This is a reminder that Nancey Murphy’s lecture scheduled for tonight, Thursday, April 25, has been canceled. We hope to reschedule her talk for the Fall 2013 continuation of our Science & Religion in Modern America lecture series.
On Friday, April 19, five McDevitt Information Systems Scholars presented their original research at the eighth annual Le Moyne College Scholars Day conference. Here, we present a glimpse into the months-long research projects of three of these scholars.
Nour Sahraoui is a senior biology major who will be attending SUNY Upstate Medical University following graduation this May. Her project was entitled “Measuring Twitter User Influence During Extreme Events on College and University Campuses.” Nour says that she finds interesting correlations between information systems and biological systems and is interested in continuing to pursue these topics after entering medical school this fall. Nour, who acknowledges that she did not have a twitter account prior to beginning her research, says she is grateful for the incredible experience she gained as a McDevitt Scholar and for the ways it moved her beyond her comfort zone.
Manuel Nyagisere is a sophomore physics major from Nairobi, Kenya. His research project explored climate change and its impact on the survival of arctic indigenous people (specifically the Inuit in Northern Canada). Manuel detailed how climate change in the Arctic is impacting the traditional harvesting activities of indigenous peoples and exposing their traditional ways of life to serious threat. Manuel urged that protecting the Inuit will require a collaborative effort between the federal and state governments as well as non-governmental agencies.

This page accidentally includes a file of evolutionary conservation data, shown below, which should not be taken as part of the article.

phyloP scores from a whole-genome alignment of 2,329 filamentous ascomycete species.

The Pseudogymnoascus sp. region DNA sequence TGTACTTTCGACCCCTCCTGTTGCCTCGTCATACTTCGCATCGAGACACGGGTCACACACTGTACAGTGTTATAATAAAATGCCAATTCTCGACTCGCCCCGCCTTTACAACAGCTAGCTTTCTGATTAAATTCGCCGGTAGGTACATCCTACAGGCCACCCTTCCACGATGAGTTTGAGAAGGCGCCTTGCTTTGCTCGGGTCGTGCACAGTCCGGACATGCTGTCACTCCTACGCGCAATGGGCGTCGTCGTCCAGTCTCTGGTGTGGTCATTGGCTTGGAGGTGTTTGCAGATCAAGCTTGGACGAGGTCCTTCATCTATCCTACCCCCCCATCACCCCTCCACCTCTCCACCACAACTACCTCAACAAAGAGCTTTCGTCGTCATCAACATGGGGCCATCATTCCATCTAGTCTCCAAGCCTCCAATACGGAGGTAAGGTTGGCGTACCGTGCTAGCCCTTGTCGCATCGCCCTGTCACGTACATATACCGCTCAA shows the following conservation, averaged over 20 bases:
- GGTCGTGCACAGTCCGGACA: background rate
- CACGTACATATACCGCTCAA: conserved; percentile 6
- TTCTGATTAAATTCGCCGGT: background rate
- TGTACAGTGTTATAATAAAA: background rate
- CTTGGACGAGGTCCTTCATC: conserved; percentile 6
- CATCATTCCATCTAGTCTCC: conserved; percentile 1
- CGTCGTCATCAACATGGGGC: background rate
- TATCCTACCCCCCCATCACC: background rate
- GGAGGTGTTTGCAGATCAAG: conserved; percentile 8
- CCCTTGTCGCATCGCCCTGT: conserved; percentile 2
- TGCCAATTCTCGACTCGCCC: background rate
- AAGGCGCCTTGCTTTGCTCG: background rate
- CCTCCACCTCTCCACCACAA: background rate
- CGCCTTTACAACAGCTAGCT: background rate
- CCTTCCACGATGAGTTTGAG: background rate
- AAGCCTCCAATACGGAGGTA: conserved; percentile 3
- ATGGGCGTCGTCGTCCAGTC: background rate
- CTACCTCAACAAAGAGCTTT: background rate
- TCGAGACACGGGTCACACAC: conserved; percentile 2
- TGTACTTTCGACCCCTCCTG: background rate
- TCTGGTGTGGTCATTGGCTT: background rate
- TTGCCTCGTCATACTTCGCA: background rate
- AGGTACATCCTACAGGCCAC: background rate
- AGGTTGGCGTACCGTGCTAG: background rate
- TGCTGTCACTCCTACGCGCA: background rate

Patrick Curtin is a sophomore biology major who hopes to attend SUNY Upstate Medical University in the fall of 2015. He performed a literature review to analyze arctic oil spill response as it relates to arctic bird species. Being an avid birder, it was natural that Patrick would focus on birds; creatures that—along with seals—are most heavily impacted by oil spills. Patrick also voiced his frustration at the lack of data regarding the effect of spills on birds between the early 1990s (immediately following the 1989 Exon Valdez Oil Spill) and the 2010 Deepwater Horizon Oil Spill.
The McDevitt Center congratulates Nour, Manuel, and Patrick for their hard work and dedication during the 2012-2013 academic year. We also congratulate Karissa Goessl ’13 and Katherine O’Neill ’14 who also presented and Alex Constantino ’14 and Collin Nicol who were unable to participate at Scholars Day.
Dr. Jennifer Glancy, Professor of Religious Studies, and Dr. Karmen MacKendrick, Professor of Philosophy and Associate McDevitt Chair in Religious Philosophy, have been awarded an Enduring Questions grant by the National Endowment for the Humanities (NEH). With the support of this grant, they will develop and teach a course organized around the question, “What Does Prayer Do?” In addition, Glancy and MacKenrick will organize and host public lectures addressing this question in collaboration with the McDevitt Center’s Science and Religion in Modern America initiative.